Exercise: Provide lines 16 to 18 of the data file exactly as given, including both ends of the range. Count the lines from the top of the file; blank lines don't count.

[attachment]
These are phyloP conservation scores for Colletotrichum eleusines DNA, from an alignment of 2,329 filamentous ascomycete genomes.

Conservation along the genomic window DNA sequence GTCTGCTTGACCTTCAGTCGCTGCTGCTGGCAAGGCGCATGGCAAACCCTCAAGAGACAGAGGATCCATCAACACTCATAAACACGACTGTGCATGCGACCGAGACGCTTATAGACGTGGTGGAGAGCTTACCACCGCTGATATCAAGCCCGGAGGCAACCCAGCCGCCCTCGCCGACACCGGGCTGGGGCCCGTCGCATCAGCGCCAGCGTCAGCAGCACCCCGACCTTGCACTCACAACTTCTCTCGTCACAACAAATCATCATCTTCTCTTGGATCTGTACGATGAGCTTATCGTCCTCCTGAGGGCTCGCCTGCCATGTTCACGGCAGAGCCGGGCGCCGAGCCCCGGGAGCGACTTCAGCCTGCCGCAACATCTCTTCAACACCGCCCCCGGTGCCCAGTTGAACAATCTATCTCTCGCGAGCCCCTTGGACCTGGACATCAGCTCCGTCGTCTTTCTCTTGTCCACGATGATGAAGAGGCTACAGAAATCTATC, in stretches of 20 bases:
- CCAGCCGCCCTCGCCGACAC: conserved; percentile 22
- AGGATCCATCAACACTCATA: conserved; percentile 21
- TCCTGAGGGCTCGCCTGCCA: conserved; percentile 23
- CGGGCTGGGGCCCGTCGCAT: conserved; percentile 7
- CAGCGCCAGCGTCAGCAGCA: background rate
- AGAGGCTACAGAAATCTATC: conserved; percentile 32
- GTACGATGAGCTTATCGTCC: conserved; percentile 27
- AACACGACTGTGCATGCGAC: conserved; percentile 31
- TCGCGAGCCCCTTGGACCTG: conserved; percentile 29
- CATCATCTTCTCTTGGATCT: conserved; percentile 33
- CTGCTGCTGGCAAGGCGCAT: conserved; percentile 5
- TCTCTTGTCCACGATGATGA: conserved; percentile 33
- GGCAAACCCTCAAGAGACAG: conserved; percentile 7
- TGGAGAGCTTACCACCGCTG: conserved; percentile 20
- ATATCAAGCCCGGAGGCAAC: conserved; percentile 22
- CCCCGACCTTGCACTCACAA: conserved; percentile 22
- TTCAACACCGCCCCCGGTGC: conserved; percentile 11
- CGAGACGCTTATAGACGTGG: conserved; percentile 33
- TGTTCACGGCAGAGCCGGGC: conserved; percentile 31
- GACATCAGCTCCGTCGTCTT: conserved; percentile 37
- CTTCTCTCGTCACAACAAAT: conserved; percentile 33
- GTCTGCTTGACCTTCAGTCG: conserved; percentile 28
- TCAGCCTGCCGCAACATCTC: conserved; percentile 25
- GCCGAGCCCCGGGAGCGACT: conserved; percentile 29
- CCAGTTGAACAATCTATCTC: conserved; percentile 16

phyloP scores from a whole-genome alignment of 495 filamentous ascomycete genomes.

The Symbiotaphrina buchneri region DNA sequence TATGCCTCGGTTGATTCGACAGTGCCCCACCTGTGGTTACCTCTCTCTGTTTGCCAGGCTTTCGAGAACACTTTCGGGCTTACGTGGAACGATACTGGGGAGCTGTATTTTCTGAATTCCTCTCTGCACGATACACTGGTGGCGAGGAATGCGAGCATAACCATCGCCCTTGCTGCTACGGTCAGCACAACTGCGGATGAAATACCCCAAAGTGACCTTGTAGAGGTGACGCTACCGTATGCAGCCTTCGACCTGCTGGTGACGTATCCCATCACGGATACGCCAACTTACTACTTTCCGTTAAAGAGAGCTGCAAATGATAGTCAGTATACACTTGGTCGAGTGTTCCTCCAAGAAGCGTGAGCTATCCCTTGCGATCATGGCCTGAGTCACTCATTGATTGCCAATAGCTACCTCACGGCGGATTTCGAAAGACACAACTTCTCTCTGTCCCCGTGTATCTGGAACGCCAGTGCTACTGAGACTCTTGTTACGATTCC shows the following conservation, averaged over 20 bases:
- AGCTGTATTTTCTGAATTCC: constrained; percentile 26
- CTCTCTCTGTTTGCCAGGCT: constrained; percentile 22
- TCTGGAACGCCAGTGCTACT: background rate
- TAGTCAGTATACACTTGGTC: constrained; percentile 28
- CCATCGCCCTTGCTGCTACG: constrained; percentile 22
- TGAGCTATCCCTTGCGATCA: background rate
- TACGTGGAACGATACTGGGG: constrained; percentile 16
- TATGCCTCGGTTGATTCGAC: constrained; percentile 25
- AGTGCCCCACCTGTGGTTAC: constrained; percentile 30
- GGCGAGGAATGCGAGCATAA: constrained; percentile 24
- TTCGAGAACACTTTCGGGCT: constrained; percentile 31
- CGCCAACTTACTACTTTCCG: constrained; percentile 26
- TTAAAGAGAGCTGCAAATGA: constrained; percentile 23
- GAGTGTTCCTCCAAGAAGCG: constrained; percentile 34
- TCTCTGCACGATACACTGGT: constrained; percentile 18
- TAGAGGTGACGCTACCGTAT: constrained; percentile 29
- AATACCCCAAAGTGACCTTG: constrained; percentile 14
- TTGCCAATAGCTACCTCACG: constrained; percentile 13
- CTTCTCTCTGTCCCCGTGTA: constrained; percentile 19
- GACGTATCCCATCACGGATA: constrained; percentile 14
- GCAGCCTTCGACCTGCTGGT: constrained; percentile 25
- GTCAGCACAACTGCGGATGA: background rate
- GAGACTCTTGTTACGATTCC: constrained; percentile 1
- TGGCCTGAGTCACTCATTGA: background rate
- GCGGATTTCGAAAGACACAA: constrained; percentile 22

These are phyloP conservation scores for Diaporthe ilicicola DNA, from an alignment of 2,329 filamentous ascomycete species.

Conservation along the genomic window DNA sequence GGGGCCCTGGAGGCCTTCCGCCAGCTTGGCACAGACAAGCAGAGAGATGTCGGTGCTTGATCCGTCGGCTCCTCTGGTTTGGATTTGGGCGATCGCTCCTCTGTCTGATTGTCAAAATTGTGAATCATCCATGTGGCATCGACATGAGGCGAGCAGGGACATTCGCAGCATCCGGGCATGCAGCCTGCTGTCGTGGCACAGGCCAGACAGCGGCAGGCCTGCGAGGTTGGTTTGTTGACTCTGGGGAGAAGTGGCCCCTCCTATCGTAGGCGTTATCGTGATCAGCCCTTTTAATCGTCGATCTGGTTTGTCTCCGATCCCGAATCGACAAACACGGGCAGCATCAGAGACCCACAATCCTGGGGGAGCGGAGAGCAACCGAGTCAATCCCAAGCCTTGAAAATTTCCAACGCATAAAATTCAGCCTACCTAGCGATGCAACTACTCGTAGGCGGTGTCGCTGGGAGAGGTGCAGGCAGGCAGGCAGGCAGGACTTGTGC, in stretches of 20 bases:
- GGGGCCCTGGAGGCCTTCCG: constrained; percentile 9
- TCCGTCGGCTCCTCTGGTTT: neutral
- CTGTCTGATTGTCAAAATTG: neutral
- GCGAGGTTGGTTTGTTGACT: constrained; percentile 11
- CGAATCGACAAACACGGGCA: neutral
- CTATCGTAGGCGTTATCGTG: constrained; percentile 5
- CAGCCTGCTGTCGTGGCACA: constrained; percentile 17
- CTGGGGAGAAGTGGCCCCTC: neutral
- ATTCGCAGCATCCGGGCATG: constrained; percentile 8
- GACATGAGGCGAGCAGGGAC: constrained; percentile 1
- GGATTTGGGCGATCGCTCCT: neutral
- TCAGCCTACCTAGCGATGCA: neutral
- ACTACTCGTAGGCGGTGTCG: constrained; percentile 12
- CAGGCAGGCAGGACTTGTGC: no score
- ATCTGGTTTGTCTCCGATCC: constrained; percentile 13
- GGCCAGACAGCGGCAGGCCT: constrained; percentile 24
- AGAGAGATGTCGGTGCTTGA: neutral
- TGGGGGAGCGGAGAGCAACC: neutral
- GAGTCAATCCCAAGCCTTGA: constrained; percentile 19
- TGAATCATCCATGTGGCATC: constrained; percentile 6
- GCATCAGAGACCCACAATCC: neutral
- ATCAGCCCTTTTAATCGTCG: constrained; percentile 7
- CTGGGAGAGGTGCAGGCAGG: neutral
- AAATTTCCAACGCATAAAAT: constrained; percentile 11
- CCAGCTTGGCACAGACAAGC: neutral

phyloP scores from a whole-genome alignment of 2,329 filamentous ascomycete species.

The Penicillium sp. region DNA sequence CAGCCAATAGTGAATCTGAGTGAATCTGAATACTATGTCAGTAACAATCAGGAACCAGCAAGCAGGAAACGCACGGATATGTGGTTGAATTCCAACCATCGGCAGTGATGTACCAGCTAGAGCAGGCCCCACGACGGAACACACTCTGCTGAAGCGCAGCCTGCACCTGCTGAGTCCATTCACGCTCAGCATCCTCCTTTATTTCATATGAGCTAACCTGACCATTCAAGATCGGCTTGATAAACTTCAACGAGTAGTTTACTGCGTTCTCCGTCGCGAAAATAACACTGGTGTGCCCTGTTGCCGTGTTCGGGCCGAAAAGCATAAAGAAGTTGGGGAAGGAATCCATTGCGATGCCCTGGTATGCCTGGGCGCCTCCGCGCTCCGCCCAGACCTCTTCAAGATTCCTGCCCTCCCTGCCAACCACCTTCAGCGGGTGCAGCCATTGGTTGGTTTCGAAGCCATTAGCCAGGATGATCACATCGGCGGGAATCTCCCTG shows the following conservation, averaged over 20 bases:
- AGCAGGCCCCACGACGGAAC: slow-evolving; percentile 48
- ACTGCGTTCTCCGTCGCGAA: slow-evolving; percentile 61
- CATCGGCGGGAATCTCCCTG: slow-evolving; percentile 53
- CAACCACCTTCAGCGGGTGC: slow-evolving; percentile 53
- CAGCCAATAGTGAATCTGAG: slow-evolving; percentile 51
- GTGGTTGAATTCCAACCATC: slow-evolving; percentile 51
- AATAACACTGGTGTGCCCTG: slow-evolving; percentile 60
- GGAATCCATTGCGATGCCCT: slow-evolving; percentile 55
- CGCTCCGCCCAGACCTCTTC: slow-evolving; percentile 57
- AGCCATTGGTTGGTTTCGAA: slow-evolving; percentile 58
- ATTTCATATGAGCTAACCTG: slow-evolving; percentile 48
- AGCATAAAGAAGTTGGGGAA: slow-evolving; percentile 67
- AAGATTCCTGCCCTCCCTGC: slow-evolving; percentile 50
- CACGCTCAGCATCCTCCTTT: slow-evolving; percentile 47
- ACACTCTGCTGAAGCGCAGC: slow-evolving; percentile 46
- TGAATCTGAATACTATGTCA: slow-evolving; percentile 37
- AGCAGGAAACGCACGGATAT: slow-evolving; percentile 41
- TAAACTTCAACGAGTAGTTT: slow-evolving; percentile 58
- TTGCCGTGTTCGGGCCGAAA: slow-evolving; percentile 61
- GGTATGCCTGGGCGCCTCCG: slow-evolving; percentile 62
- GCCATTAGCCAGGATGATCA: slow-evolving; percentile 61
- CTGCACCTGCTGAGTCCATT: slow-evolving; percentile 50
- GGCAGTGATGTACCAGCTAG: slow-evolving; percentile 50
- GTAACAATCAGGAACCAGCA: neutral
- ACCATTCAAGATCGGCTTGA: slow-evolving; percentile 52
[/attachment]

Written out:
- TGGAGAGCTTACCACCGCTG: conserved; percentile 20
- ATATCAAGCCCGGAGGCAAC: conserved; percentile 22
- CCCCGACCTTGCACTCACAA: conserved; percentile 22